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Krawcheck's latest move called paper thin

New Merrill CEO cited as breakaway spark [new comments added 8-20-09]

Tuesday, August 18, 2009 – 5:56 PM by Brooke Southall
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Can this bull act more like a cow?

When Merrill Lynch & Co. hired Sallie Krawchek to head its brokerage business, it struck me as a good idea. If ever a company needed of a more feminine side, it is this wirehouse. Merrill has been sued periodically by the women who work there. Bulls are not females. If a company could have an aroma, Merrill might smell like Aqua Velva.

Of course the former Smith Barney chief isn’t exactly freshening the air wiith Chanel No. 5 if Bruce Kelly’s article in Investment News on Monday is any indication. The article cites sources who claim that Krawcheck is huddling with Merrill’s old guard including former CEOs like David Komansky and Daniel Tully.

For a woman charged [presumably] with bringing about change and reinventing the company, this does not seem like the most forward-looking move. She is also garnering support from Winthrop H. Smith Jr., John L. Steffens, former head of Merrill’s retail business by chatting them up on the telephone, according to the article’s sources.

The question becomes: Is Krawcheck, 44, the former head of Smith Barney, building a base to bring about great change or is this purported flurry of phone calls part of a more pressing concern — damage control? Is there a fear that her youth, gender and Smith Barney pedigree are going to cause problems with the rank and file brokers who advise trillions in assets?

Krawcheck’s purported moves reminded me of what Tom Nally told me only a few days before. I asked TD Ameritrade Institutional’s head of RIA sales what was driving the sudden uptick in breakaway recruiting success at his company. Virtually all his custodial competitors pointed toward the improving markets and economy. Nally agreed but added this thought: “Wirehouses and other brokers are still making decisions that are stirring the pot,” he says. “[For example] LPL jettisons Pershing’s clearing platform and Sallie Krawcheck comes to Merrill Lynch. The environment has really helped push [brokers] in this [RIA] direction.”

With Krawcheck’s presence being cited as a recruiting catalyst, I decided to poll some of my sources that are closest to the action at Merrill Lynch. I wanted to see how they view her hiring and how they view her decision to allow the old foxes back into her new chicken coop.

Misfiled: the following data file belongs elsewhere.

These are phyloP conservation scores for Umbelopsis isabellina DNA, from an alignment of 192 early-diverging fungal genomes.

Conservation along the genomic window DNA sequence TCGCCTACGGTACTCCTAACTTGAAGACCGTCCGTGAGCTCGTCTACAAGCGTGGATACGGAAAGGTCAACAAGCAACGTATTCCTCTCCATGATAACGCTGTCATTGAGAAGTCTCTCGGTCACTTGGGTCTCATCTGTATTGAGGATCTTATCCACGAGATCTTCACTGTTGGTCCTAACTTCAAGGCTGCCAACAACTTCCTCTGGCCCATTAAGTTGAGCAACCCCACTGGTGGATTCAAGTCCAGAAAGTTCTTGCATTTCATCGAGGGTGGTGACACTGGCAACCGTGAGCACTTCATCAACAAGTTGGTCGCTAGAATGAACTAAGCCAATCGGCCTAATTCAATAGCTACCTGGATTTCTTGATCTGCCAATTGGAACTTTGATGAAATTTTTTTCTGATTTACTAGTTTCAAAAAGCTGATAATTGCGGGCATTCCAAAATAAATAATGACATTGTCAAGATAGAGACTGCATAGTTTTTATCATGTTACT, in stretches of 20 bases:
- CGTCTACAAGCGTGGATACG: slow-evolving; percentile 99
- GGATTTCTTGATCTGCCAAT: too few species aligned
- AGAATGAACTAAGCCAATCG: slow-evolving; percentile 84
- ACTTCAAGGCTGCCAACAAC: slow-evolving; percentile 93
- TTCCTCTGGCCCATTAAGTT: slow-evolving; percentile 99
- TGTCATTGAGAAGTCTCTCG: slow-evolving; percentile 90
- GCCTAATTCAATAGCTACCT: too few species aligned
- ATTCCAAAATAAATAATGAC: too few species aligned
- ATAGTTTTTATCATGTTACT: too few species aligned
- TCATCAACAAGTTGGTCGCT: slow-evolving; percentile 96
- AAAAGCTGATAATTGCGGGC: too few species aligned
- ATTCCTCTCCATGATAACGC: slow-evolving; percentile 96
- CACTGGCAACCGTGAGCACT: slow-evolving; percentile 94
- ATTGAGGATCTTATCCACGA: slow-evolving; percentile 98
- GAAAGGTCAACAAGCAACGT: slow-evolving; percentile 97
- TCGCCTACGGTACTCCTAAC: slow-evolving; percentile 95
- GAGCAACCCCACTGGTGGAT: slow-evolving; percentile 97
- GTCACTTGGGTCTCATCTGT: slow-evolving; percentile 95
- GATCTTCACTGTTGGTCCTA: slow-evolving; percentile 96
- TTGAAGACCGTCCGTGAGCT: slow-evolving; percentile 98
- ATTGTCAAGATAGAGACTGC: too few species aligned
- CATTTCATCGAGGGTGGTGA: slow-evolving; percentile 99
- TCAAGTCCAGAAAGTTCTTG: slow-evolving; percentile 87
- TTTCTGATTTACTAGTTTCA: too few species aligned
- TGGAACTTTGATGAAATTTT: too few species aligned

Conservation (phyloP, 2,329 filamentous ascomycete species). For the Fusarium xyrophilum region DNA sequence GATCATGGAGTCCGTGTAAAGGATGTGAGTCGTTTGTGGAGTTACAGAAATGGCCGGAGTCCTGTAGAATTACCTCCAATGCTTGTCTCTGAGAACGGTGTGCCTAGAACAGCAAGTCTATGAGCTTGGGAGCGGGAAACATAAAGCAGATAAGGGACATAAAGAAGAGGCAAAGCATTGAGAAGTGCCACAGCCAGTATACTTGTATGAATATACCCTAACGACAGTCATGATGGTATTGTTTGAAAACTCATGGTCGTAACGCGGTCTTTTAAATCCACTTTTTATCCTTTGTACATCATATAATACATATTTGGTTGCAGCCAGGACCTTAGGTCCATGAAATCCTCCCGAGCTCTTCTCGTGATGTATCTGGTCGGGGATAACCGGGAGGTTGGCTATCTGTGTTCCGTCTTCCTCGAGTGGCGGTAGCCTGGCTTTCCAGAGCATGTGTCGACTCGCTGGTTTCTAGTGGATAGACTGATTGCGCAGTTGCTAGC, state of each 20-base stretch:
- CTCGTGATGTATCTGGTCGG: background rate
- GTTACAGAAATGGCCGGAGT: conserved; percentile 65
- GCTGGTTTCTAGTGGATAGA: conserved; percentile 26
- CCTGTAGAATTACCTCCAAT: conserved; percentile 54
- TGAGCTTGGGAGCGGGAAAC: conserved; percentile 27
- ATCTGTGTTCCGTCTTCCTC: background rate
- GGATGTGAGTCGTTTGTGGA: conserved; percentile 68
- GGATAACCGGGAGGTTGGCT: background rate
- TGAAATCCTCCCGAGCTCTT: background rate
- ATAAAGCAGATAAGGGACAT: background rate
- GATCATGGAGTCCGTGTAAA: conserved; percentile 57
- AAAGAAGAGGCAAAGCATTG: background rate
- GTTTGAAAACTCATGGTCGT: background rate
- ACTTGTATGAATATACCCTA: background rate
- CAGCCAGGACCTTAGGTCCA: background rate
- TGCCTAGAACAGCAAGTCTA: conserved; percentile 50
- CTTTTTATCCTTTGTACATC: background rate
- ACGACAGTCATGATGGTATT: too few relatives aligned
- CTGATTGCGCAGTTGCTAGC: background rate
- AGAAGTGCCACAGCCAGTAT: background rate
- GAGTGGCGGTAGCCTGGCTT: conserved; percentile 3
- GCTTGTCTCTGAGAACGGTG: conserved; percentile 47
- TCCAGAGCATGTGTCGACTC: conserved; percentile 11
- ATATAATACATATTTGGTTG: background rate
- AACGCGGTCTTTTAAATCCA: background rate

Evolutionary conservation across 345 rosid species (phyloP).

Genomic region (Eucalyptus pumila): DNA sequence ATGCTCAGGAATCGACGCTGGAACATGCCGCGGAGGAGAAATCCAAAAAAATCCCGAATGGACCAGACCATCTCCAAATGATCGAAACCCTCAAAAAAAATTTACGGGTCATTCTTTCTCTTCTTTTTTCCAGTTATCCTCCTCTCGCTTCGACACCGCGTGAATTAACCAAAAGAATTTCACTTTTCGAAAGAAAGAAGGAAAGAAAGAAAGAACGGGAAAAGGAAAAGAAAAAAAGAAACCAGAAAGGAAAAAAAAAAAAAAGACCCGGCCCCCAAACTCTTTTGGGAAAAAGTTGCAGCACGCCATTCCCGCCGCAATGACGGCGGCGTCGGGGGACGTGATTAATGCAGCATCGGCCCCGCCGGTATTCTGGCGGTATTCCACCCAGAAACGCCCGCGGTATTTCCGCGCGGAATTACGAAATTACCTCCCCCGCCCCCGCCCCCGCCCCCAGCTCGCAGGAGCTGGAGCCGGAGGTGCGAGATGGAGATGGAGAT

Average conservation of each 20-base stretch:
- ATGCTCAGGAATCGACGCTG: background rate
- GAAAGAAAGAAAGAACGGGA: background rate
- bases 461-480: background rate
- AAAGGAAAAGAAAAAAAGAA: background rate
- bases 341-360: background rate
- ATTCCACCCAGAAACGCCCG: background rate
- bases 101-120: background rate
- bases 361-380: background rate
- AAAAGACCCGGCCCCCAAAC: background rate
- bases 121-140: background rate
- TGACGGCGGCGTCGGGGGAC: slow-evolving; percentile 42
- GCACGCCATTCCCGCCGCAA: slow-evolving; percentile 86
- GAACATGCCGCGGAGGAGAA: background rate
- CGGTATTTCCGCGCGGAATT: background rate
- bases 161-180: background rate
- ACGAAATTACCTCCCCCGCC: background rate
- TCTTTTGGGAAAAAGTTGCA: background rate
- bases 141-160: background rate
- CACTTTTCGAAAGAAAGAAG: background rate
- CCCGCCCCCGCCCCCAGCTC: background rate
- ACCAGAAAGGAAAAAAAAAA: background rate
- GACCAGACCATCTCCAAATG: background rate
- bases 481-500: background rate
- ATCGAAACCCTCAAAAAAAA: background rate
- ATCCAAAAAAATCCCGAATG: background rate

Here is the view of one industry consultant who formerly worked for Merrill Lynch: “I think she is trying to do the right things by bringing in the old fogeys (Komansky, et al) to repair the culture, but just her presence alone shows that none of the current Merrill leaders will ever get a shot anymore,” he writes in an e-mail. “Thus, [from the perspective of breakaway-minded brokers] it IS time to bail!”

Another industry consultant who has family members working for Merrill Lynch employees countered with this view in an e-mail: “I think she is helpful…ML reps have cautious optimism about her,” he writes. “Advisors respect her track record. She did turn around SB’s [Smith Barney] compensation plan – that is perceived as a positive (helping stem furor that BofA will move to a bank compensation model or look to reduce comp). Perceived as dynamic by ML advisors – good track record, but BIG shoes to fill.”

Yet a Merrill Lynch executive who recently left the company is skeptical about what impact she can have on the company — even with the support of the company’s former quarterbacks. “The Sallie story strikes me as ‘paper thin’ – as if making a few phone calls to beloved retirees could meaningfully change things at this point,” he writes in an e-mail. “People want their problems solved before they want their heartstrings pulled.”

Here’s one more view that I received from an RIA that broke away from Merrill Lynch after I asked what impact he believes Krawcheck will have at the company: “I am not sure how bringing in the leader of another broker dealer is going to make anybody feel better,” he says. “I can’t understand how she would add value.” But he also doesn’t see Krawcheck’s arrival as a compelling reason to depart. “If I were thinking about leaving, her arrival would not impact my decision at all,” he says.

I don’t reasonably expect a reader to draw conclusions from these [off the record] comments. I wouldn’t call the expressed views to be a ringing endorsement but they hardly condemn her either. Krawcheck has a reputation as an enlightened person and she studied journalism, which [I say] suggests an open mind. Reaching across the aisle from the New Guard side to the Old Guard side displays that quality. But let’s hope for her sake it was done out strength and not because she’s out of her depth.

Afterword: Sallie Krawcheck was scheduled to be the keynote speaker for the IMCA [Investment Management Consultants Association] meeting in San Diego in early May. It was what got me to book my flight south. I was planning to launch RIABiz then and I thought it would be great coverage to kick off with. She didn’t show up and I never heard an explanation for her absence.

A couple days after my return to Sausalito, I ran in to Chip Roame, principal of Tiburon Strategic Advisors out for his jog. We stopped to chat and I told him about the IMCA conference and about Krawcheck’s no-show. Without skipping a beat, the former McKinsey consultant said it was likely that a big company was in the process of hiring her. It would explain the abrupt cancellation and the lack of explanation, he says.



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